One of the biggest problems you face in obtaining top dollar for your property is determining your house’s value. The problem of determining value occurs primarily because sellers and buyers alike use 3 little words: price, cost and value interchangeable. A lack of understanding regarding the meaning of these words and their use causes communication breakdowns and allows emotion to replace objectivity during price negotiations. The fact is neither cost nor is price the same as value.

Value is elusive. It is your opinion of your house’s worth to you based on the way you use it now and plan to use it in the future. Interesting – the words “you” and “your” both appear twice in the preceding sentence. Because your opinion is subjective the features you value may not be the standard for all people.

Two factors affect value:


Your personal (internal) situation is the first factor and it changes over time. Let’s illustrate – suppose you were a growing family buying a house 15 years ago. You would most likely have put great value on such things as 4 bedrooms, a huge yard and a great school system. But now, 15 years later, your family is grown. You don’t need 4 bedrooms, a yard or that terrific school system. The house didn’t change – your personal (internal) use for that house did. Thus, its value to you changed. It’s the internal factors in people’s lives that compel them to buy and sell property.


These are the circumstances outside of your control that affect value – for better or worse. If, for instance, a major 6 lane highway is proposed to cut through your neighborhood your property value could take a hit. On the other hand, if a strip mall is coming close to your neighborhood that could increase convenience your property value may increase. The law of supply and demand is a huge external factor that affects value. If there are more buyers than houses, the value goes up. If more people want to sell than there are buyers, value goes down.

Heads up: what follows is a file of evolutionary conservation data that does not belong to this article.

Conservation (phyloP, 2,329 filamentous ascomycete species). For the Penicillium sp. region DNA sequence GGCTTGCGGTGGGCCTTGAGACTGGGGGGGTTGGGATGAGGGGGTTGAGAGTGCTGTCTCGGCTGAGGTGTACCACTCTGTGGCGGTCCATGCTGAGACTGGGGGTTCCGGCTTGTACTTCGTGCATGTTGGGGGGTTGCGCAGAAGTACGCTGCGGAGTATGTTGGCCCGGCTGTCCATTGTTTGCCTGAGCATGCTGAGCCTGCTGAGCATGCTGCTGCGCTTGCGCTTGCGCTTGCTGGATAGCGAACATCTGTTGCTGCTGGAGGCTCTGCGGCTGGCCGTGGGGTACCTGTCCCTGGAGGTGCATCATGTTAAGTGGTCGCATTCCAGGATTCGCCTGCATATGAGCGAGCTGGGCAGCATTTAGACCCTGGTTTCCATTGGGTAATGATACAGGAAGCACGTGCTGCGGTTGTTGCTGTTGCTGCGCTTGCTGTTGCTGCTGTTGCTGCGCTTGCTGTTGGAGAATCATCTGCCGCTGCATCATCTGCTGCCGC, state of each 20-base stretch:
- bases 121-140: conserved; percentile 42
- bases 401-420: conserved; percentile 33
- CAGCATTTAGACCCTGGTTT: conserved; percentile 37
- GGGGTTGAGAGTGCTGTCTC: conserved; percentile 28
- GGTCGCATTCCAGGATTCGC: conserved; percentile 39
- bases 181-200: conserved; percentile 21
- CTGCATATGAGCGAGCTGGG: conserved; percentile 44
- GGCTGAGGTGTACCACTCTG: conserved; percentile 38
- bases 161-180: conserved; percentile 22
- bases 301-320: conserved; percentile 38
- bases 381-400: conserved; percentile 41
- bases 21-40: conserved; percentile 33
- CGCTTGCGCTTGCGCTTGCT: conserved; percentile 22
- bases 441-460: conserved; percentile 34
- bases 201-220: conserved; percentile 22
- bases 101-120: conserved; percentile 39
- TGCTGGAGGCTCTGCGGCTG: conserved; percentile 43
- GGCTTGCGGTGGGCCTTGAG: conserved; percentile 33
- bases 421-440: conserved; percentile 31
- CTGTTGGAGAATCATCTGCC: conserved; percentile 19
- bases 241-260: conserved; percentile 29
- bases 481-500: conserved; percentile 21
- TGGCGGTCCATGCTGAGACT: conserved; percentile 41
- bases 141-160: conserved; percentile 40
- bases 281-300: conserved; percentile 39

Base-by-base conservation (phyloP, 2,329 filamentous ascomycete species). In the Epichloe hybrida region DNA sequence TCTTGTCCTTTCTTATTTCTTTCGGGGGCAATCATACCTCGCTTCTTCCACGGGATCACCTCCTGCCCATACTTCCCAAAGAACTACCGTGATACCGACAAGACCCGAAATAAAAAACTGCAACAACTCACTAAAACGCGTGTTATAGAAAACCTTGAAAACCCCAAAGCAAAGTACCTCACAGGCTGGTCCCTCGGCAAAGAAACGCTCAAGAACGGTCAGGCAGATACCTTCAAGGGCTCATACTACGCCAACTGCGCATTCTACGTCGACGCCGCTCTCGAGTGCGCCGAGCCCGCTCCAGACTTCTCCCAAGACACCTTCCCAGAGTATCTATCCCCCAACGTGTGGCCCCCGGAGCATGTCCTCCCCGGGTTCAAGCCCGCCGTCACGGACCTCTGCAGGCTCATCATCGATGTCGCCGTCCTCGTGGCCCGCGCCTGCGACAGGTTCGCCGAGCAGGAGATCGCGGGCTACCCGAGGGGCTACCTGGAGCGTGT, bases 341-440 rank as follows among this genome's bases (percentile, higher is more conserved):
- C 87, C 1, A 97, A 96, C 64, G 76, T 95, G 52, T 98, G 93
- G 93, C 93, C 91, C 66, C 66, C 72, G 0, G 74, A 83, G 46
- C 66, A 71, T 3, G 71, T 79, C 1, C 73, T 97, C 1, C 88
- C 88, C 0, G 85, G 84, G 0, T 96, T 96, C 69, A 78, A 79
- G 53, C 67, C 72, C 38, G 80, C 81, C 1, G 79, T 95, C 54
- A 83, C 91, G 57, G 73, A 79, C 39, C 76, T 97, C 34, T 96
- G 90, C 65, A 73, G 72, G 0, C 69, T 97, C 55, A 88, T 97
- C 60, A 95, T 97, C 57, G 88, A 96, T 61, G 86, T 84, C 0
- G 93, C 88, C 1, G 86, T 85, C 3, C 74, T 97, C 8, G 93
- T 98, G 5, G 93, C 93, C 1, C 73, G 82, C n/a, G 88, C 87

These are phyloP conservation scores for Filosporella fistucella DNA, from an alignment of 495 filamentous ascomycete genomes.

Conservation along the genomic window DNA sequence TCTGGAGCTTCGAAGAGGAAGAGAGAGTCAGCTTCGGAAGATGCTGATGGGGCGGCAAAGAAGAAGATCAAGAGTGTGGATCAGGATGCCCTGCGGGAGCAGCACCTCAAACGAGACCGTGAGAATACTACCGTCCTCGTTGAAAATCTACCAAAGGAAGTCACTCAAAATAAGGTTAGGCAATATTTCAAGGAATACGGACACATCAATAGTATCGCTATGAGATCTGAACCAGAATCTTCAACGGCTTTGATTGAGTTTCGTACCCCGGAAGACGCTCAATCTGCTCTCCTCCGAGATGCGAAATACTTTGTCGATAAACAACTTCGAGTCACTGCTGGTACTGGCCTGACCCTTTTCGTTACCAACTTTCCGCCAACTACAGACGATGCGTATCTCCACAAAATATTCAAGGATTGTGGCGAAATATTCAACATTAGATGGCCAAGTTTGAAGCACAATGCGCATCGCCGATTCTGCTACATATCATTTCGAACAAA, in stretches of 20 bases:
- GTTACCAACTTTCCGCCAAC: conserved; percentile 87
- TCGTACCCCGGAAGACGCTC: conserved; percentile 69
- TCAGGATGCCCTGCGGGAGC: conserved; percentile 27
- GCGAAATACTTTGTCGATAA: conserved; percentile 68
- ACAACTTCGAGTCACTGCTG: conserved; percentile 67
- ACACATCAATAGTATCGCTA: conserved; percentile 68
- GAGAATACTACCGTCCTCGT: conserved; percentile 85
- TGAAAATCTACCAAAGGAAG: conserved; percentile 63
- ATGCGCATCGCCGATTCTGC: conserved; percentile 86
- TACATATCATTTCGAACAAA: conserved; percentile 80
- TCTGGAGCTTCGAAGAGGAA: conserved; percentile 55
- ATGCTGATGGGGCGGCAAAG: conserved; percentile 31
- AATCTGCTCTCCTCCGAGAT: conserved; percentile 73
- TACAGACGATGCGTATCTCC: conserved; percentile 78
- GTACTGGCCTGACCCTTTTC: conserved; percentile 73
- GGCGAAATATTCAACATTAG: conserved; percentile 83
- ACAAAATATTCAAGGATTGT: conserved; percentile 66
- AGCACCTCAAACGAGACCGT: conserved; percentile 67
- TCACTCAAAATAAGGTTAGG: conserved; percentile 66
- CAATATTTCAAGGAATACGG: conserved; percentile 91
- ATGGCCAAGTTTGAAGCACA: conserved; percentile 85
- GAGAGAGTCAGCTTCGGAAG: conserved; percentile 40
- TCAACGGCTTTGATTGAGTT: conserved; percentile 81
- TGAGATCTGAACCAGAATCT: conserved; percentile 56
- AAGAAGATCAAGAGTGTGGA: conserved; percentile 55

Cost is history. Cost measure past expenditures. But that was then, and this is now. What you paid for your house then or the cost of maintaining it doesn’t mean anything as far as the present or future value of your house is concerned.

Why? Markets can and do change dramatically. During the 70’s and 80’s property values soared in Atlanta and people made huge profits upon resale because demand (due to relocation) was so great. During the early 90’s prices leveled off or in some cases even declined. Unfortunately, many sellers realized little to no profit upon selling. Some even lost money. Your potential profit or loss as a seller doesn’t enter the equation when determining your house’s present value.

Price is here and now. You put an asking price on your house. The buyer puts an offering price in their offer. You and the buyer negotiate back and forth until you arrive at a mutually acceptable purchase price. Today’s purchase price becomes tomorrow’s cost.

Remember, cost is past, price is present, and value is in the eye of the beholder. Neither the price you paid nor the price you want to get matters to the buyer. Not understanding this often causes sellers to make a very common mistake – overpricing